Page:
On the playoff front, the Senator rightly has exposed Mark Bradley's shortsightedness and praised Ivan Maisel's wisdom. Since my opposition to a playoff and to a "plus one" B.C.S. bowl system is well documented, I was pleased to read such well-reasoned arguments from a fellow alumnus of the Joseph Henry Lumpkin School of Law.
The Senator doesn't like to brag about his extensive post-secondary education, which is why he doesn't wear a sweatshirt that says "Law School" on it.
That, though, is not my primary reason for praising the Senator on this occasion.
Not long ago, I mentioned the series of effective rebuttals offered in response to a certain self-proclaimed member of The Punditocracy whose bizarre theories I answered repeatedly before finally abandoning that enterprise last year.
In fact, I not only quit responding to him, but, after an exchange over at The M Zone, I quit visiting his site altogether, so it was only through the Senator's efforts that I learned "that the reason Florida's point production in [Nancy] Meyer's two years in the SEC has been middling is because Meyer has deliberately chosen to hold things back." As quoted by the Senator, this stunning circular rationalization was explained thusly:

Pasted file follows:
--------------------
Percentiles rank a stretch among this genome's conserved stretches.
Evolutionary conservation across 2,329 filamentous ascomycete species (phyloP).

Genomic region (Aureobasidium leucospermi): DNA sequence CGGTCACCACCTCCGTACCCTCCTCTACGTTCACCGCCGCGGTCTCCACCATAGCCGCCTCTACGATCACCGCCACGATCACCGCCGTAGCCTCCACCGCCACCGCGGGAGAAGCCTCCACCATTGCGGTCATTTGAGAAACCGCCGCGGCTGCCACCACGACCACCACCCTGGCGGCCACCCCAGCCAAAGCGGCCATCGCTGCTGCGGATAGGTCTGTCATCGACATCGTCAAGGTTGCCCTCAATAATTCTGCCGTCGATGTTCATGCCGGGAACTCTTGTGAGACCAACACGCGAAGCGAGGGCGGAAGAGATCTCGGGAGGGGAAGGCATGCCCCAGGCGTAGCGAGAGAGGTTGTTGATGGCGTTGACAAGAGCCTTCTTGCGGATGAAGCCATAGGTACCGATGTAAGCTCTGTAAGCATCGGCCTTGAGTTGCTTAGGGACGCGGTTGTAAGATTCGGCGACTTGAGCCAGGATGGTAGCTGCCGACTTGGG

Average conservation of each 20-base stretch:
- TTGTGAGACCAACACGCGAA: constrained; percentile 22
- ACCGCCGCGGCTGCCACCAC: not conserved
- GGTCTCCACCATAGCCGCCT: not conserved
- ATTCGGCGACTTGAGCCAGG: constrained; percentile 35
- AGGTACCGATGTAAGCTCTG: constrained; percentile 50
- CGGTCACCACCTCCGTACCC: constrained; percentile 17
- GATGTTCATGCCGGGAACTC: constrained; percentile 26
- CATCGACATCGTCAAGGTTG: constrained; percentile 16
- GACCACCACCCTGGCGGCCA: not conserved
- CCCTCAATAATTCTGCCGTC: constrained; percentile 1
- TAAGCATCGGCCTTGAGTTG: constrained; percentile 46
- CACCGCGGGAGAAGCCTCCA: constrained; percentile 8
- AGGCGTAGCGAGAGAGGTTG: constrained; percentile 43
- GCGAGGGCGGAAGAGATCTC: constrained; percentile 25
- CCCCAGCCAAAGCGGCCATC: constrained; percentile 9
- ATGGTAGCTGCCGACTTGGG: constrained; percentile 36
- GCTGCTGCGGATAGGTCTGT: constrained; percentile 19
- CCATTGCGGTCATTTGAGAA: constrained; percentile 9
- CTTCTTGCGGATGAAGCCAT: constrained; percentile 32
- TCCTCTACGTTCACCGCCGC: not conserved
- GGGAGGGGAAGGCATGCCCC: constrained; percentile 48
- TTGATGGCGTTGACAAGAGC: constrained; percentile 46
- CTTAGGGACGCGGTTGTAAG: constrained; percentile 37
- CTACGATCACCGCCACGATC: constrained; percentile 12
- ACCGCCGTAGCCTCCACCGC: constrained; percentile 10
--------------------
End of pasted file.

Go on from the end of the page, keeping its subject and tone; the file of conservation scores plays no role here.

Let us leave aside the self-evident fact that such statements amount to an admission that defense wins championships. (If your defense is good enough to keep the other team from scoring, why do you need to open up the offense? If you can win without having to score a lot of points, shouldn't you do so? Indeed!)
By Jove, I think he's got it!
There is, however, rather a shocking indictment of Coach Meyer implicit in such declarations. It is one thing to praise a coach for refusing to run up the score; it is one thing to credit a coach for using only base formations and plain-vanilla play-calling in non-conference contests against overmatched opponents, in order to avoid putting too much on film . . . but it is something else again to claim that a football coach is guilty of deliberately minimizing scoring in league games in which the outcome is in doubt.
In two years in Gainesville, Coach Meyer has gone 13-4 in conference play. In his four league losses, his Gators have scored three, 17, 22, and 17 points, respectively. Eight of his 13 S.E.C. wins have come by margins of 10 or fewer points, including six victories decided by a touchdown or less. Among Coach Meyer's S.E.C. successes are one-point escapes against Tennessee and South Carolina in 2006 and a pair of nailbiters against Vanderbilt.